A New Mexico school lunch law went into effect last week.
The legislature's action and signing ceremony marked an important milestone: For the first time ever, a state prohibits the so-called practice of "lunch shaming" a student when they are unable to afford the cost of a meal. Still, the new lunch anti-shaming bill has many families wondering what took lawmakers so long.
New Mexico governor Susana Martinez made history for her state and set a precedent going forward for other governments to follow, citing a Daily Mail report. With her signature on the new law, schools are no longer allowed to use the act of lunch shaming as a means of debt collection.
New Mexico's Hunger-Free Students' Bill of Rights is two-pronged on its merits. On the one hand, schools cannot attach a stigma to impoverished kids by using humiliating tactics. Further, all learning institutions in the state must champion efforts to educate families of students about federal lunch subsidies or the availability of cheaper options.The Department of Agriculture now provides guidance after efforts to develop national standards failed in the U.S. Congress last year. Today, initiatives to prevent lunch shaming tactics lie solely with state and local governments.
Democratic state senator Michael Padilla is credited with authoring the New Mexico lunch law. He told the story about how he experienced lunch shaming during his school years. Padilla was raised by foster parents and endured the stain of being unable to afford lunch at times.
"I made Mrs. Ortiz and Mrs. Jackson, our school lunch ladies, my best friends. Thank goodness they took care of me, but I had to do other things like mop the floor in the cafeteria. It was really noticeable that I was one of the poor kids in the school."
Proponents of the New Mexico school lunch law complained schools that shamed students say the practice is relatively common. Reportedly, some embarrass students by discarding their lunches or placing them on cafeteria duty if they cannot foot the costs.There are even reports that some students receive stamps on their wrists and are forced to wear humiliating stickers. One such incident took place in Alabama when a student short on funds was given the stamp that read: "I Need Lunch Money."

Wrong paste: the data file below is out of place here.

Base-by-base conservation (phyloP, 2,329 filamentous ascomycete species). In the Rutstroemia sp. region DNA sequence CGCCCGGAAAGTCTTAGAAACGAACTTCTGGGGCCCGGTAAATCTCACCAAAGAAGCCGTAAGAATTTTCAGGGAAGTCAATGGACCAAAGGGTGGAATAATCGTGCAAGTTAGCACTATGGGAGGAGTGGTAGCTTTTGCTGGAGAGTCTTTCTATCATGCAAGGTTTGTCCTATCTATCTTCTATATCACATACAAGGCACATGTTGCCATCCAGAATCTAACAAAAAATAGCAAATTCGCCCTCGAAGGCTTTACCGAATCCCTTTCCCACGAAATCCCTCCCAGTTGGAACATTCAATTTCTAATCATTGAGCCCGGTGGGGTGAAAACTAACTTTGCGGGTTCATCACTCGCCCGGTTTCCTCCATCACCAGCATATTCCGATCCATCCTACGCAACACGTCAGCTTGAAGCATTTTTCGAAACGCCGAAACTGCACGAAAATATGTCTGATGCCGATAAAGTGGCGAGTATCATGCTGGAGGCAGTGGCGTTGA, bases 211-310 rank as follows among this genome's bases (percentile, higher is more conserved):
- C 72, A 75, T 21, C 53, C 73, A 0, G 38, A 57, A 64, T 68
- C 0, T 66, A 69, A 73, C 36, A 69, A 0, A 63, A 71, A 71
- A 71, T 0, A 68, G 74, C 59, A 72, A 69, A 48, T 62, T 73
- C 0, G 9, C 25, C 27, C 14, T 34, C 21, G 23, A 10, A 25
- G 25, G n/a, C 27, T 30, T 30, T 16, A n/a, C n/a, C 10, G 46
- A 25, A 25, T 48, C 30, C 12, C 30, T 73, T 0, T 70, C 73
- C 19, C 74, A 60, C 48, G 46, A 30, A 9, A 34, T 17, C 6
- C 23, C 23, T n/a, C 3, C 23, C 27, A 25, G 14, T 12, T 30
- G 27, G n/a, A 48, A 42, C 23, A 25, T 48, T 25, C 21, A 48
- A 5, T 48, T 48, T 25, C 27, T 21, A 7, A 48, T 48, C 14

Buzzfeed shared a disturbing report out of Phoenix, Arizona. There, a second-grade student was allegedly stamped with the words, "Lunch Money" as a way to warn parents about the arrears in their school account. The student's mother called the lunch shaming moment "humiliating."
One parent spoke about her son's experience at Desert Cove Elementary last week. Tara Chavez spoke on the record, but asked that her child's name remain masked to protect his identity.
"He said, 'Hey mom, I got stamped.' My kid's really weird about stuff like that, so I asked if he was given a choice by the lunch lady and he said, 'No, she just grabbed my wrist and put the stamp on.'
"I was surprised. Normally I get a slip in his folder when he needs more money."
The New Mexico lunch law protects kids from receiving cold cheese sandwiches instead of a hot meal when they are running short on cash. While the new law doesn't call for free lunch across the board, it does remove the shame associated with lunch shaming, according to Jennifer Ramo, who works with an anti-poverty group in New Mexico.
"Children whose parents or caregivers owe money for school lunch will no longer have to miss meals or face public embarrassment in front of their peers. No child should be forced to wipe down cafeteria tables or throw away a meal because of a debt."
The law allows for the collection of outstanding lunch account debts, but all efforts must be done in a manner to preserve a family's dignity. What are your thoughts about the New Mexico school lunch law?
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